experience the previous day but more likely his experience with using radar as a pilot! It was interesting going out the channel as we met a 90 foot research vessel coming in and a couple of other boats as well. Not really a problem going slow, watching radar and working your way out. After Dog Island, Twins took the lead on a waypoint at Clearwater Pass. Queen Ann intended to drop off about 4 am and head to Tarpon Springs.
The advice we’d received from various sources recommended you be 2 to 3 hours offshore at daybreak so you can see and avoid the crab pots. There are also mileage from the coast guidelines and depth guidelines that help guide where you will start finding them. Like 20-30 miles and less than 30-40 foot depth but I’m not particularly sure of those numbers. So we set a course and started out at 8 knots, later cutting back so we didn’t arrive too early.
The fog stayed thick and with us for quite a while, about half the way. Boats were about a half to a mile apart and we could see their lights most of the time. Sometimes disappearing into the fog and other times more clearly. We turned on Christmas lights on the bridge to help light the way, 5 strings of white LED lights that draw less than 20 watts total. We also turned on the inverter and settled into our salon for most of the trip. About 8 0-clock I turned on the TV and we had satellite reception all across the bend.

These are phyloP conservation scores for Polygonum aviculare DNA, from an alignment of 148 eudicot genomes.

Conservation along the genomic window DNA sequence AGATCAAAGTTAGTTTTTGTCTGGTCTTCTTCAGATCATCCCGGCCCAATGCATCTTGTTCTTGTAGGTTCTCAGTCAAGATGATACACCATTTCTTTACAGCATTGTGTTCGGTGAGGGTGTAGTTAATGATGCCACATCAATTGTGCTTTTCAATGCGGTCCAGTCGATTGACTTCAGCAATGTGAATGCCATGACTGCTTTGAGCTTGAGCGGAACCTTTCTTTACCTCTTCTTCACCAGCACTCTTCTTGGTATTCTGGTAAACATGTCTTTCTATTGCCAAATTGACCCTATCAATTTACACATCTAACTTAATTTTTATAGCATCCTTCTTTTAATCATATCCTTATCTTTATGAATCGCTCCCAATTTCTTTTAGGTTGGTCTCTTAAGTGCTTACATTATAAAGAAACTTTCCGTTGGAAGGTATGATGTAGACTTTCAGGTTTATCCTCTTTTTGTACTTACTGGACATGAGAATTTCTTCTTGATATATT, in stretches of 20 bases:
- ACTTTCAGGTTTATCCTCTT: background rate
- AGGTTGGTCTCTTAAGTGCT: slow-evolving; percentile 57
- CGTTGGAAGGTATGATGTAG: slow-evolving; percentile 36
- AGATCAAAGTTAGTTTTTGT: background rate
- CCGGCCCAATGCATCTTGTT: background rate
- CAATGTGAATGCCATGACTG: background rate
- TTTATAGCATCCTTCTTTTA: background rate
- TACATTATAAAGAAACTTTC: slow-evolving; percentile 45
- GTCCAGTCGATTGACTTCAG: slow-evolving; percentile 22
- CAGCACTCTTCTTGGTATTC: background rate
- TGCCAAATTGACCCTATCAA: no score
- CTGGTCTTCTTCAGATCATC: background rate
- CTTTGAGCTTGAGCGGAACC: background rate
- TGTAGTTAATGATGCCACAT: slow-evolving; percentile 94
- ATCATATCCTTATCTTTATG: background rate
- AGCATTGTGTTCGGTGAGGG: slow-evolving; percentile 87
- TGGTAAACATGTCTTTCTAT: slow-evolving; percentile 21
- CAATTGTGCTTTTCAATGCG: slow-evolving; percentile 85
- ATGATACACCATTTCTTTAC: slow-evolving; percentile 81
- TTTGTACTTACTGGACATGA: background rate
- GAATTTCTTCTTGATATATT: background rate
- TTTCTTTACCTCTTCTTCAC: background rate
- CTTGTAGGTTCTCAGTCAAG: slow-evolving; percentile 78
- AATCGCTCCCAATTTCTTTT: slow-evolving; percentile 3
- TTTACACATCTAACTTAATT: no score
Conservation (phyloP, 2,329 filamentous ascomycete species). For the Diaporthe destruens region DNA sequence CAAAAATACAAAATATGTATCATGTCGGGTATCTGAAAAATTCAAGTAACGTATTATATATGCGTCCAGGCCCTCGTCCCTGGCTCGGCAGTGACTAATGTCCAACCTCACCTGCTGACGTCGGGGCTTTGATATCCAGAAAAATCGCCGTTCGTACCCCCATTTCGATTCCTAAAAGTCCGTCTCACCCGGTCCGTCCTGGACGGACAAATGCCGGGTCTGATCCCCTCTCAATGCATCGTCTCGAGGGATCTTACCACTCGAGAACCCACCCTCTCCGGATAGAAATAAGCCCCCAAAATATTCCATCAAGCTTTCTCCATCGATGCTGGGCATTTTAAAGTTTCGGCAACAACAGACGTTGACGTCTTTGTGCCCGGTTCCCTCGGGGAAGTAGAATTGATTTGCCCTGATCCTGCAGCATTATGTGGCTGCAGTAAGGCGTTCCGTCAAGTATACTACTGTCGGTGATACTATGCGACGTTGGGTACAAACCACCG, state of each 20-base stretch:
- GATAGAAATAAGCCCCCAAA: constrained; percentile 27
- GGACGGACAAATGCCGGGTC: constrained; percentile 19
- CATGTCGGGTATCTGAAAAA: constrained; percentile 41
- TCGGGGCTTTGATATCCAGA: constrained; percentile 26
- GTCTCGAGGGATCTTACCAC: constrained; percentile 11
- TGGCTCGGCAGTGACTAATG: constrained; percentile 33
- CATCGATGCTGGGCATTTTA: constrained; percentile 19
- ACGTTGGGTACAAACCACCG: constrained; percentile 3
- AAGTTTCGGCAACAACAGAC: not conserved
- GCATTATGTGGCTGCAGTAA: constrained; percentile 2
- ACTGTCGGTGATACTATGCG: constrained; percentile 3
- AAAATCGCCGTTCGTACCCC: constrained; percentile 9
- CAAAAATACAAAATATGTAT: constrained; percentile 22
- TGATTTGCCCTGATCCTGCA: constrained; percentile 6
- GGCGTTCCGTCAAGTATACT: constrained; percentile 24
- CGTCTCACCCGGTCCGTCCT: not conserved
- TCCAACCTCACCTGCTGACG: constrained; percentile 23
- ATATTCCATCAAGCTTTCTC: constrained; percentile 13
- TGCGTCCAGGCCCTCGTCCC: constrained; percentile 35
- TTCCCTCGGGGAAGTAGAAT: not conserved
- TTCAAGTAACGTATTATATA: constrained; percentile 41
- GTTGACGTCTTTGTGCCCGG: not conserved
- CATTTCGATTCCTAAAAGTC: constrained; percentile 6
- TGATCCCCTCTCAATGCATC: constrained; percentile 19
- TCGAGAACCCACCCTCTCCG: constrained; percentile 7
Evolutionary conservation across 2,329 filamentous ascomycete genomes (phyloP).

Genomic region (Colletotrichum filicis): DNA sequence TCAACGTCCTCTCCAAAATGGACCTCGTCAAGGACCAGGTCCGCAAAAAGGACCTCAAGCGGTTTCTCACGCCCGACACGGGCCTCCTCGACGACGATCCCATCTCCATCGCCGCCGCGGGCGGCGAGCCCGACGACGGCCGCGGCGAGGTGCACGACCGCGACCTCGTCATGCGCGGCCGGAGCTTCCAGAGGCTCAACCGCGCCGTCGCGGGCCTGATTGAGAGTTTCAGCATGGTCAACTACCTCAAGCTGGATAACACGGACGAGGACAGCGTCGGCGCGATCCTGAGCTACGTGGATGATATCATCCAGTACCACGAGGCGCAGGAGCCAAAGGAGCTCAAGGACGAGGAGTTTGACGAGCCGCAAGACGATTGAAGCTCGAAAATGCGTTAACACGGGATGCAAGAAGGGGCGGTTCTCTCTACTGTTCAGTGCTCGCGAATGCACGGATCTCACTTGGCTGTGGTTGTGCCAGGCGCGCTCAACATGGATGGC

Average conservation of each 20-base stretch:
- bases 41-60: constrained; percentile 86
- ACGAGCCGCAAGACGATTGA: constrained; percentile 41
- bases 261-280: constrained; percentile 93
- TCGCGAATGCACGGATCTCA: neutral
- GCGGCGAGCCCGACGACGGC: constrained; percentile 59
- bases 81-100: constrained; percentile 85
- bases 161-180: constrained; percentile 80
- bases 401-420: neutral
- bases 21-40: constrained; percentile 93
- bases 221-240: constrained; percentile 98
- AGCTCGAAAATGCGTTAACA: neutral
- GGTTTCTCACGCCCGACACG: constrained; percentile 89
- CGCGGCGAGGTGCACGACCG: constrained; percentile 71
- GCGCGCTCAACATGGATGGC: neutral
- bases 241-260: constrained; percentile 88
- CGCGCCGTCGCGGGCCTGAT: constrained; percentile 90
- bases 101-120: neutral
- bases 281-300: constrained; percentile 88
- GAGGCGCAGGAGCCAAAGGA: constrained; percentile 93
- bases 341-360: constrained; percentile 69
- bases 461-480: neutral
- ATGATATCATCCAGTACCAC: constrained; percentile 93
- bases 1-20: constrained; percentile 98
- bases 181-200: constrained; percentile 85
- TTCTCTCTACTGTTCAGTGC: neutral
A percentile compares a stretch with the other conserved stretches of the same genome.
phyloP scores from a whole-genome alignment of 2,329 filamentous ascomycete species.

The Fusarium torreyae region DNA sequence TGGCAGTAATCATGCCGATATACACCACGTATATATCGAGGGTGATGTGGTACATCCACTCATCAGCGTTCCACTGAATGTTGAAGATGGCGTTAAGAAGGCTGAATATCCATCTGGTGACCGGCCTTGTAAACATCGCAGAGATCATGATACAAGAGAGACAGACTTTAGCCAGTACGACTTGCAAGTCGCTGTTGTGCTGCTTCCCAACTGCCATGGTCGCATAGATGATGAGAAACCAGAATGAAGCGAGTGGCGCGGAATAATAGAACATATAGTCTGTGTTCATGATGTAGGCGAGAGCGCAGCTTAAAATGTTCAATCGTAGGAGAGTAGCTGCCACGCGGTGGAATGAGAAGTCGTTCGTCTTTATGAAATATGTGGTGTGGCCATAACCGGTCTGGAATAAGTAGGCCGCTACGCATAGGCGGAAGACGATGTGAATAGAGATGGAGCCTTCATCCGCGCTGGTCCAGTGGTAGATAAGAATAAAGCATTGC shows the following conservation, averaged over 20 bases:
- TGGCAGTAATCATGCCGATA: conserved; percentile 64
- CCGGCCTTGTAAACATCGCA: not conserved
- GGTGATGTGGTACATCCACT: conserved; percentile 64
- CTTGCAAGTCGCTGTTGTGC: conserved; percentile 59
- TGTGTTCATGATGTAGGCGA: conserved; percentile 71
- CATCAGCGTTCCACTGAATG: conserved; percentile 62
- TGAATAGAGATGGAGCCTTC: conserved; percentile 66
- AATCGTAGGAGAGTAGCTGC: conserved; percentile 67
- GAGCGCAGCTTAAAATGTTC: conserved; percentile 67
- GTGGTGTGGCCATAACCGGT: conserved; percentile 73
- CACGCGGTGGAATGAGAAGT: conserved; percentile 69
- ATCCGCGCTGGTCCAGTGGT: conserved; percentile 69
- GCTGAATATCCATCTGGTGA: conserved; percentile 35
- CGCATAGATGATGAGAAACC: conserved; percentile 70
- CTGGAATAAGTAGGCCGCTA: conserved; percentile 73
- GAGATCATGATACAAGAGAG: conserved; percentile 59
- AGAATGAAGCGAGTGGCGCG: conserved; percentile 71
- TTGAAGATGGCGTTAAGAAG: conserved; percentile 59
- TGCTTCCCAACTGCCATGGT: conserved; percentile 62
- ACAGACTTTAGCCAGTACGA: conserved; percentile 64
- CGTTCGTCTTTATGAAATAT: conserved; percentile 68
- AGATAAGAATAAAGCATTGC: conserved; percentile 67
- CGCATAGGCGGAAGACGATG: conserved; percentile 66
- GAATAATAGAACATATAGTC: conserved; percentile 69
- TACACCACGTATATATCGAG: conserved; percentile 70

How to stay awake for 22.5 hours crossing. Yes, it’s a long day..normal wake up at 7am, departure at 1pm, arrival to private dock on Treasure Island at 11:30 am and then up until about 8pm..what’s that, about 37+ hours! We had rested fairly well at Carrabelle. Vaughn bought a 12 pack of diet pepsi to help stay awake. I make some coffee. You’re wired at first with the fog. Then darkness descends. You set the autopilot and stare at the radar screen. The best part of the crossing may be the other boat nearby. Waves were rolling us for the first few hours, then it seemed to calm more about midnight and the crossing eased.